Monday, October 1, 2012

The American Citizens Handbook: Part 2

As we examined in Part 1 of the The American Citizens Handbook we saw the purpose behind writing the handbook as a means to learn how to "pass on the torch of democracy and to make the nation better and stronger." In Part 2, we will begin to look at how the publishers of this handbook, National Council for the Social Studies, want teachers to commute to students on how to be a good citizen and can make this "nation better and stronger."

Good citizenry requires a set of established values that an individual follows in their everyday life. When asked what makes a good citizen the National Council of Social Studies sought the advice of the top leaders in the United States and asked them this very same question. From that survey they developed a 24-point list of what it takes to be a good citizen. Although the pronoun "his" is exclusively used it is referring to both genders and we remind ourselves this was written in a time when the man was seen as the primary engine for change within the country. 
  1. Believes in equality of opportunity for all people.
  2. Values, respects, and defends basic human rights and privileges guaranteed by the US Constitution.
  3. Respects and upholds the law and its agencies. 
  4. Understands and accepts the following democratic principles as guides in evaluating his own behavior and the policies and practices of other persons and groups, and judges his own behavior and the behavior of others by them: a) each individual possesses dignity and worth as a person. b) that governments exist by the consent of the governed. c) civil rights guaranteed by the Constitution. d) that government is by law, not by men. e) in a large diverse nation compromise is frequently necessary. f) people are intelligent enough to govern themselves
  5. Understands that, in the long run, people will govern themselves better than any self-appointed group would govern them.
  6. Puts the general welfare above his own whenever a choice between them is necessary.
  7. Feels that he has inherited an unfinished experiment in self-government which it is his duty and privilege to carry on. 
  8. Exercises his right to vote.
  9. Accepts civic responsibilities and discharges them to the best of his ability.
  10. Knows technics of social action and can cooperate with others in achieving such action. 
  11. Accepts the basic idea that in a democracy the majority has the right to make decisions under the Constitution. 
  12. Assumes a personal responsibility to contribute toward a well-informed climate of opinion on current social, economic, and political problems or issues. 
  13. Realizes the necessary connection of education with democracy.
  14. Respects property rights, meets his obligations in contracts, and obeys regulations governing the use of property.
  15. Supports fair business practices and fair relations between employers and employees.
  16. Assumes a personal responsibility for the wise use of natural resources. 
  17. Accepts responsibility for the maintenance and improvement of a competitive economic system assisted and regulated when necessary by governmental action. 
  18. Knows in general how other economic systems operate, including their political and social consequences. 
  19. Knows about, critically evaluates, and supports promising efforts to prevent war, but stands ready to defend his country against tyranny and aggression.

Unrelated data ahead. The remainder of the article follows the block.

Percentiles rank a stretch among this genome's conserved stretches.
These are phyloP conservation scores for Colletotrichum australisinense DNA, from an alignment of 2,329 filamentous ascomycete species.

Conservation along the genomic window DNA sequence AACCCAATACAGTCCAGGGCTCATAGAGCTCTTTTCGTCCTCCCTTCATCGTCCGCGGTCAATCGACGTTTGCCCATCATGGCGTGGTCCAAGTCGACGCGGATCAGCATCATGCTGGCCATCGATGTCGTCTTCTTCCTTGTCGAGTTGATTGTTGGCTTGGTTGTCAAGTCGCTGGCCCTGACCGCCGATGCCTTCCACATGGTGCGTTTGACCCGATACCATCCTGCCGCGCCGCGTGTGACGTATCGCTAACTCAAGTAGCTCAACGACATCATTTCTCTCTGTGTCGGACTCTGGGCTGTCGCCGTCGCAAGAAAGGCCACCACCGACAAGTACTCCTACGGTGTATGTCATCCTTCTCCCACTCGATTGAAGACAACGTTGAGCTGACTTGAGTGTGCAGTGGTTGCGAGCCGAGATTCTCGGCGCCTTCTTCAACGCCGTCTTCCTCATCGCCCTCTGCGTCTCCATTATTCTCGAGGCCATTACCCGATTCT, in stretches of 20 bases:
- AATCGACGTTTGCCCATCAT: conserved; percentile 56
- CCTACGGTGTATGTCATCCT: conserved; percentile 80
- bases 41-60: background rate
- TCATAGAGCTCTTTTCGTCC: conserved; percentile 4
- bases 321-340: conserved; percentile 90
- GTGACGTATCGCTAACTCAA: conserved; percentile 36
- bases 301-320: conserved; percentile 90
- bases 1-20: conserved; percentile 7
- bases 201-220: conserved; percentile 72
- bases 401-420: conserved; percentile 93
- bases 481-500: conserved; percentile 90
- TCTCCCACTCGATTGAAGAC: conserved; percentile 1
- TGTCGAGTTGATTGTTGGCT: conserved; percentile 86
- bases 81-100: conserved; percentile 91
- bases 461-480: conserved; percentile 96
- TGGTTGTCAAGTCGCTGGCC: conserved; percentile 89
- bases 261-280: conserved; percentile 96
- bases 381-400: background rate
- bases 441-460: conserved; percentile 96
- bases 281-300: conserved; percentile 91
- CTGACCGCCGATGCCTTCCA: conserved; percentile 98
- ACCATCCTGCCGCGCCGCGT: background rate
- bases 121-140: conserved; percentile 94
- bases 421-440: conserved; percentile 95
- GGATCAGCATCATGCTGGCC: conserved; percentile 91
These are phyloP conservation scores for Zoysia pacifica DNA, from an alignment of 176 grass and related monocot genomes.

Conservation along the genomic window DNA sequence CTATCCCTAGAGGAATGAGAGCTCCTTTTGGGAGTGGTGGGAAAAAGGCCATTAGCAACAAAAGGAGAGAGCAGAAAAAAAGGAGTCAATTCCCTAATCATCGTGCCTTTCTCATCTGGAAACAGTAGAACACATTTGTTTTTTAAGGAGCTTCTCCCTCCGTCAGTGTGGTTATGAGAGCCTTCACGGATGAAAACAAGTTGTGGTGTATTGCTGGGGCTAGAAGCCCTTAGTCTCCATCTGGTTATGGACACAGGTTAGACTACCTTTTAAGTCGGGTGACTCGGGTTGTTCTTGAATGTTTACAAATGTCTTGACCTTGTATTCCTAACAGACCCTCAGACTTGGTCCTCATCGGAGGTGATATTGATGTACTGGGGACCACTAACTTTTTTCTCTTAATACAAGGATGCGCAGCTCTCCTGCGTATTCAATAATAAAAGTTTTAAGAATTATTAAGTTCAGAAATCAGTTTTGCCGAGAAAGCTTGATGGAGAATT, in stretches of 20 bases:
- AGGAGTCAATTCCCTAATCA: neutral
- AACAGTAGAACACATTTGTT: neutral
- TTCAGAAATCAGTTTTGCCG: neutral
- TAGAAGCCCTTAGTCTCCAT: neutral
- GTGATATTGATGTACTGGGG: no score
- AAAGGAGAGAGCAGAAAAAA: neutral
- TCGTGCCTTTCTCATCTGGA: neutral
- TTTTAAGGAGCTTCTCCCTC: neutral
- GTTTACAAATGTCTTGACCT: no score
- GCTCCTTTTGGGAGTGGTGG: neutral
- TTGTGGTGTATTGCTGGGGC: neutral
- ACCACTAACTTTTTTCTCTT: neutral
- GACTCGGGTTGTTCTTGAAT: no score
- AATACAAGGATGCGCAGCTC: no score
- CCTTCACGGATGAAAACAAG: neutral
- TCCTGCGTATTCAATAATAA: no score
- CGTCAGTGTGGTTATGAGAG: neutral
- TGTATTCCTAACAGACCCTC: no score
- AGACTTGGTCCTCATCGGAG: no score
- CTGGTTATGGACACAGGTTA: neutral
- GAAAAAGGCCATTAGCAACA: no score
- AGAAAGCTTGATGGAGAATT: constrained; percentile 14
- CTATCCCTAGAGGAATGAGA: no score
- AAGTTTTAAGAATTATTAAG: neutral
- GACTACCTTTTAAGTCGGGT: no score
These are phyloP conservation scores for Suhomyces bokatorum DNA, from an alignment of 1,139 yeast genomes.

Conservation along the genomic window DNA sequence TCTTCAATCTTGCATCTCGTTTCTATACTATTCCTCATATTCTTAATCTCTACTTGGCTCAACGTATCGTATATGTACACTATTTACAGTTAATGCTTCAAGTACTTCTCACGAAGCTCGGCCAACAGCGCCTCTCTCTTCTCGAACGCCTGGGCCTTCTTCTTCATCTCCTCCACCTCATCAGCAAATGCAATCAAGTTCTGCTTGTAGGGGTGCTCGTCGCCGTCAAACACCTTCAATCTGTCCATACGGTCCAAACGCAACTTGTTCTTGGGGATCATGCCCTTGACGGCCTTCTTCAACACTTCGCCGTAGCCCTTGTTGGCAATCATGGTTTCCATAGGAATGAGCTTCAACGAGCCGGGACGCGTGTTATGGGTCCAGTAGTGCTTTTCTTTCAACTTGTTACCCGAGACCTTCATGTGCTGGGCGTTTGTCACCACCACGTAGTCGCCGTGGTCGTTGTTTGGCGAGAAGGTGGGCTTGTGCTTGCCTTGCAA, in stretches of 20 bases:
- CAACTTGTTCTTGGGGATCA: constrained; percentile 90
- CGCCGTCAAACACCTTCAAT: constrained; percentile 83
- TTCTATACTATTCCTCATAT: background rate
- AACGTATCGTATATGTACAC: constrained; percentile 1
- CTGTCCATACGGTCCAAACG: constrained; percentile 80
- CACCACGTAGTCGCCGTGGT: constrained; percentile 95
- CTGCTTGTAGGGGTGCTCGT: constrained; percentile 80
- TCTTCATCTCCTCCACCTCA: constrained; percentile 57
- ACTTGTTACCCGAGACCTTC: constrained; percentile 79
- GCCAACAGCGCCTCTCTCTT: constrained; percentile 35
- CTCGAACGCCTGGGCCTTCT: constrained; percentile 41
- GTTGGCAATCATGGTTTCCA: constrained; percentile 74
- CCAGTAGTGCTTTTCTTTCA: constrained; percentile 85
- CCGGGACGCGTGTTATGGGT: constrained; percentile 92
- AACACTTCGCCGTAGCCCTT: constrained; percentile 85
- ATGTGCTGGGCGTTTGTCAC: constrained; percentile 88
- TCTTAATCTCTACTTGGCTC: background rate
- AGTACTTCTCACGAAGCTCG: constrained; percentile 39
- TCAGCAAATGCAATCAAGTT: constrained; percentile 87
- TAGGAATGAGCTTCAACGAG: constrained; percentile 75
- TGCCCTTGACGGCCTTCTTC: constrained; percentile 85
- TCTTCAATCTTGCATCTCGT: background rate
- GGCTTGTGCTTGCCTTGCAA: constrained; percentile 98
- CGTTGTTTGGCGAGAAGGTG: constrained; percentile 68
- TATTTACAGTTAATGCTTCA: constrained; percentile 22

20. Is deeply aware of the independence of people and realizes that a good life can be attained only by the organized cooperation of millions of people all over the world. 
  21. Understands cultures and ways of life other than his own.
  22. Cultivates qualities of character and personality that have a high value in his culture. 
  23. Is a responsible family member and assumes his full responsibility for maintaining the civic standards of his neighborhood and community. 
  24. Recognizes taxes as payment for community services and pays them promptly.
This can be a pretty overwhelming list for today's American but in the 1940s and 1950s this would be a fairly common place idea. These virtues of what make a great American citizen can probably be seen as old-fashioned today. So the question would be why would many Americans see it that way? I believe it has to do with our view of truth. In our modern society we see truth as gray. Truth can be determined by the individual and their perspective which is gained through experience and background. The American of the 21st century will define the values of being a good citizen in their own individual way and we as a society are to honor that perspective. From the mid-20th century all the way back to early America society viewed values as very black and white. That's more than likely why the NEA (National Education Association) rejected this book by the 1970s as something they were wanting to produce. With the books focus on an old-fashioned narrow minded view of patriotism and Christian faith as a foundation for a good democracy (which we'll examine in Part 5), it is not surprise that this book was rejected by the progressive NEA that we see today. I wanted to examine this book because it is important to see how and what are students were being taught. It seems like a drastic change from what we teach our children today but the basic ideas of equality to all people, loyalty to America, and a basic knowledge of our history and current political system would be something that every student should aspire to learn. I would love to get peoples' reactions to these 24-points of being a good citizen. Tell me what you think?

Part 1: Introduction
Part 2: A List of Values
Part 3: The Hall of Fame of Great Americans
Part 4: Documents
Part 5: Conclusion